1970s 5 results
3Score

Shaft proves even manufactured icons can find soul

Movie Review: Shaft Who’s the black private dick that’s a sex magnet to all the chicks? You’re damn right. It’s Shaft, a manufactured icon that’s organically adapting to the times, and reflecting an African-American identity in the midst of transition.

Shaft changes generational gears as millennial meets classic MOFO

Movie Review: Shaft Who’s the black private dick that’s a sex magnet to all the chicks? You’re damn right. It’s Shaft, a manufactured icon that’s organically adapting to the times, and reflecting an African-American identity in the midst of transition.
4Score

Rocketman showers glitter on Elton John’s glorious whole

Movie Review: Rocketman Director Dexter Fletcher swallows some of the uglier truths about the arena rock sensation that defined the 1970s in an entertaining spectacle that brings real feeling to what many considered a pop music sausage factory.

Bidding Adieu to Dave Barrett

Tribute: Dave Barrett Funerals for public figures can often be stuffy affairs with formal speechmaking and half-hearted appeals to emotion, but the recent ceremonies for B.C.’s former premier were rife with real affection. By Rod Mickleburgh So, farewell then, Dave Barrett. A month after the remarkable NDP leader passed away, it was time for the public to bid adieu, formally and informally. The official state memorial in Victoria came first, followed the next day by what was more a gathering of the clans at Vancouver’s Croatian Cultural Centre, not that far from where Dave Barrett grew up on the city’s rough-and-tumble east side. Both events were packed, befitting the immeasurable contribution he made to the province of British Columbia during his short 39 months as its first socialist premier. (Unlike today’s New Democrats, he never shied from using the term “socialist.”) Beyond his political legacy, there was an outpouring of real affection for someone who had ...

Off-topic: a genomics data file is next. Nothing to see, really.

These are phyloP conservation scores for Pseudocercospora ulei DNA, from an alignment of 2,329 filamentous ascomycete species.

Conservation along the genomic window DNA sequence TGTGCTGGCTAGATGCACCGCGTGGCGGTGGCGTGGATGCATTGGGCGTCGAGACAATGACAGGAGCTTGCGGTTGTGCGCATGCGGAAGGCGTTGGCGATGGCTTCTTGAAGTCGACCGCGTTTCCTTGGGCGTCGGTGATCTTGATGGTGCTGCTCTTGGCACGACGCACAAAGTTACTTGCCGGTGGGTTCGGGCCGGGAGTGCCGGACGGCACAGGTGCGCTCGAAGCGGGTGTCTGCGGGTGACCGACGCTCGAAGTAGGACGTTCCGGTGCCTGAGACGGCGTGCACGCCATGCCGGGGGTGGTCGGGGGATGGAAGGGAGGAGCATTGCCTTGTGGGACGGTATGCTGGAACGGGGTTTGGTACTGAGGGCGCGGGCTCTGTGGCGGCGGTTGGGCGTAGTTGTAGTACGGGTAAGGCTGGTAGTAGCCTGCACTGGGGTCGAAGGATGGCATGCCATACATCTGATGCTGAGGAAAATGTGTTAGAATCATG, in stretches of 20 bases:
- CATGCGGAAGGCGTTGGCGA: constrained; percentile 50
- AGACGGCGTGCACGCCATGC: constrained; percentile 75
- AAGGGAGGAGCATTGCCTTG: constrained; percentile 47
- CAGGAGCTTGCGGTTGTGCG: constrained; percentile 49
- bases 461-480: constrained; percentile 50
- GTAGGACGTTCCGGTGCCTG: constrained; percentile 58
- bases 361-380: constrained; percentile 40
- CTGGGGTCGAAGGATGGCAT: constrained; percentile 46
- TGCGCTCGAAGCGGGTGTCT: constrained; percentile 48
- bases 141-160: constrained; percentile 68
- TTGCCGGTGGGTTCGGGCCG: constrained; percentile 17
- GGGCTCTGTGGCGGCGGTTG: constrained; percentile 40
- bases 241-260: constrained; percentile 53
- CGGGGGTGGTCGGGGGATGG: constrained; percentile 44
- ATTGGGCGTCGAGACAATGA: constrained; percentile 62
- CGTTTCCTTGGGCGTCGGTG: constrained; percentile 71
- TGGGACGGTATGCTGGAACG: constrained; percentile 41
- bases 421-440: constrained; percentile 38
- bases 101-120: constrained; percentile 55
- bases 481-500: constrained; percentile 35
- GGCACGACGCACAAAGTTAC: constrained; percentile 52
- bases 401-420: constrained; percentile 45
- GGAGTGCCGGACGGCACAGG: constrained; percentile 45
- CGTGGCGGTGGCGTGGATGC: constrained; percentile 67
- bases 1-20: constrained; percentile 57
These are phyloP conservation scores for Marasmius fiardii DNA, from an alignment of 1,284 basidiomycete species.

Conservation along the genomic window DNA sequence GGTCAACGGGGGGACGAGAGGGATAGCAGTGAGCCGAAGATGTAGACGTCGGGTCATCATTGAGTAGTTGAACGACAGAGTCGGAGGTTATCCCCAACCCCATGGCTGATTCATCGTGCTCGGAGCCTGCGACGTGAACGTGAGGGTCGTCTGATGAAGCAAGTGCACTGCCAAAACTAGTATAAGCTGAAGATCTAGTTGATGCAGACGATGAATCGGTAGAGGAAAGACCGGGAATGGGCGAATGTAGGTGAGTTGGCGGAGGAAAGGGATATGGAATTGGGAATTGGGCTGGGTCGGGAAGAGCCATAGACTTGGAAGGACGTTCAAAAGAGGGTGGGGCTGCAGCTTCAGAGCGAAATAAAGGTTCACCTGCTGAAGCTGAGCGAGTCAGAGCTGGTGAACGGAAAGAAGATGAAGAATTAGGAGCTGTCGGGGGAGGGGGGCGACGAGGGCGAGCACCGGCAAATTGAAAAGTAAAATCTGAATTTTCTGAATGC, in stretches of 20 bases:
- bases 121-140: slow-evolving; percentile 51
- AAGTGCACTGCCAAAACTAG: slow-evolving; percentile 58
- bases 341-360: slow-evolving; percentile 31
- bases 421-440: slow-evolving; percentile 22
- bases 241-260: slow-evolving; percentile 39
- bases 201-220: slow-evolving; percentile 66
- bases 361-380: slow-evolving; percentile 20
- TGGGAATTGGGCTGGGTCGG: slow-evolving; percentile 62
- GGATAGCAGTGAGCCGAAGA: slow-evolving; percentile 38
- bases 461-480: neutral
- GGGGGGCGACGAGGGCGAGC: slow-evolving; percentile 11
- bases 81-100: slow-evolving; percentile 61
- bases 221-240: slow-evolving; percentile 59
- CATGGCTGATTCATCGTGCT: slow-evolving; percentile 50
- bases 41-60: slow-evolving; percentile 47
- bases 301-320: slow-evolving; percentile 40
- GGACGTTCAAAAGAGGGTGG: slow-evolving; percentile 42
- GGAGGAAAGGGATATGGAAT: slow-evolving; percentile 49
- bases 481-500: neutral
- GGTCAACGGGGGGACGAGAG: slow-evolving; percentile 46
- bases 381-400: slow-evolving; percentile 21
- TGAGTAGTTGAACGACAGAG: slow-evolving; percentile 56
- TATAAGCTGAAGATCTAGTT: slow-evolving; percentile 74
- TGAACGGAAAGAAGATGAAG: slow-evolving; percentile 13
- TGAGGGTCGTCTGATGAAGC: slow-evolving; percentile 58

Paul McCartney biography blows up Beatles lore

Book Review: Paul McCartney: The Life by Philip Norman When Philip Norman first wrote about The Beatles in his 1981 book Shout, he earned Paul's wrath by claiming John Lennon was "three-quarters" of the band, but 25 years later he sets the creative record straight by hailing Paul as the boundary-breaking Beatle